Saturday, November 6, 2010

The Last Four Years...

I didn't have a chance to say happy November! That means Thanksgiving is around the corner, along with Christmas, and sooner than you know it... the year is almost over. I can't believe it! And on top of that...I have been working on this documentary for the last four years or so. Wow! four years ... sometimes I can't even believe it. So today I wanted to give a little background of how I got started with "Words of Revolution." Everyone always asks me, "why this project?" Well, this project hits home for me because it concerns my Salvadoran roots.  

After attending Loyola Marymount University, I continued living in Los Angeles. I was lucky enough to find work through the entertainment business doing grip jobs, office work, or assistant duties. I gained a lot of experience from working at these different places and I have to actually schooled me on the "game." There's definitely a BIG difference from what you learn in school and what you learn in the working field or I should say the "Real World." Overall, I took the opportunity and it has made me a little smarter about the entertainment "game." But the only problem was, I wasn't trying to climbed the corporate ladder. 

I'm a filmmaker - I make films! Therefore, during those times I was looking for a project that was unique, a story that would make some noise, and hopefully have a project that would make an impact in the film world. Most importantly, I wanted to find a project that would have a small budget. Though it did take some time to find that project. At that time, I was writing scripts, but they had too much of a big budget (so finding money would be a pain as well). I did short films, but they weren't something that could of turned into features.

But that all changed when I decided to go to a festival in August 6 of 2006. The event was called "Dia de los Salvadorenos " (Salvadoran day). This event is celebrated every August 6 and it celebrates pride and culture for Salvadorans living in the United States. In Los Angeles the event is a weekend long of festivities. 

So this was something I had to check out! But I mainly wanted to go because it dealt with my culture and I wanted to experience something different. To be honest, I never knew something like this even existed. So I brought a camera to record the festival that was happening at Exposition Park by USC. When I got there, I enjoyed the Salvadoran food, listened to cumbia music, and I was meeting other Salvadoran folks.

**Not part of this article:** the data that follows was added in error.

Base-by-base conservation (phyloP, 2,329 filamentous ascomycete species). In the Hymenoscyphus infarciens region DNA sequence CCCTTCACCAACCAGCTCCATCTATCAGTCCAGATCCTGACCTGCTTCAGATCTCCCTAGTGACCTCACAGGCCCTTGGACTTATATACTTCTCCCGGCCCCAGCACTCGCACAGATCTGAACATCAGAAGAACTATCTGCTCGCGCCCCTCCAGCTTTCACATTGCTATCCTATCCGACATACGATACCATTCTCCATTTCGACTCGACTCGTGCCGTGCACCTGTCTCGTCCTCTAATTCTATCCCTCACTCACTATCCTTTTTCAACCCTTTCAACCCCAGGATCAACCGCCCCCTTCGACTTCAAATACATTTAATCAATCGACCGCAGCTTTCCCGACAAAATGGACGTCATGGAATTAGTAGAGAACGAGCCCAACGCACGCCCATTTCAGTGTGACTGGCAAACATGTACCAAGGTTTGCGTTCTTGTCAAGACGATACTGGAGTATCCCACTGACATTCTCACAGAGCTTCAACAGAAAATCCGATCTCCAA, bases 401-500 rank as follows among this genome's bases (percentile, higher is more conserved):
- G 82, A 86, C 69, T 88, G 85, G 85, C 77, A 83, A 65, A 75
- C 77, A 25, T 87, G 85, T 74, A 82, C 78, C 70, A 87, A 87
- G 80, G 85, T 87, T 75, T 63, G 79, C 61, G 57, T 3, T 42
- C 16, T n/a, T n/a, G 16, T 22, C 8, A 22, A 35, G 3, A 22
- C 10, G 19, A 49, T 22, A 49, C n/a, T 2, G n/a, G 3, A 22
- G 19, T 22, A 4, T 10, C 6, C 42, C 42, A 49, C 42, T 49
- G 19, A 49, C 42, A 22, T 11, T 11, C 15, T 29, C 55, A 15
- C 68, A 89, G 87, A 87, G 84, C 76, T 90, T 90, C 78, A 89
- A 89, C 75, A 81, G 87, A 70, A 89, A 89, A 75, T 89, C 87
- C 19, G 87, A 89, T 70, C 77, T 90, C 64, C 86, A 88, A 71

While wondering, I noticed on the other side of the festival was a stage for live music. I was curious of who would be singing. I automatically thought to myself maybe an old-school cumbia group will be performing. But when I was getting closer, I was hearing people free-styling in hip-hop, but in Spanish. On stage, I saw a Salvadoran artist rapping to the crowd like a super star. I was blown away by the way he was rhyming. He was talking about the culture and politics. This artist immediately caught my eye. I was more surprised because I had no idea that Salvadoran Hip-hop even existed. The next guy that came on stage was just as good. He had this deep and powerful voice that was vibrant. Next thing you know more rappers followed. 

I liked the other Salvadoran hip-hop artists, but the first two just grabbed my attention immediately. I was so intrigued that I wanted to learn more about them and their music. There was a backstage area that I happened to find my way to. I saw the first Salvadoran Artist that I liked and I approached him. I introduced myself and he said, "Whats up, my name is Santos." He was a cool guy with a lot of presence. He seemed to have that star quality in him. I learned that he was from the Bay and SD. 

At that moment I was thinking to myself ... I wanted to do something with him, maybe make a video, make a movie - I really didn't know what, but I wanted to do something. We exchanged numbers and I told him "expect a call." He just said "hit me up whenever, I'm down." Thereafter, I got a hold of the other Salvi Artist. His name was Robwest and he was pretty cool as well. He lives in the heart of Los Angeles. While conversating, I found out that him and Santos were good friends. We talked a little and also exchanged numbers as well. But before I was about to leave, he gave me a sticker that read, "El Salvador Rap.Com." He said, "make sure you check my website." And I sure did that same day. 

That website opened a lot of doors for me. I learned that there was a whole Salvadoran underground music community. I was blown away! I learned about different artist, reviews, and music videos. It led me finding more people on Youtube and Myspace. Around that time I got a Myspace account so I can reach out and listen to more Salvi music.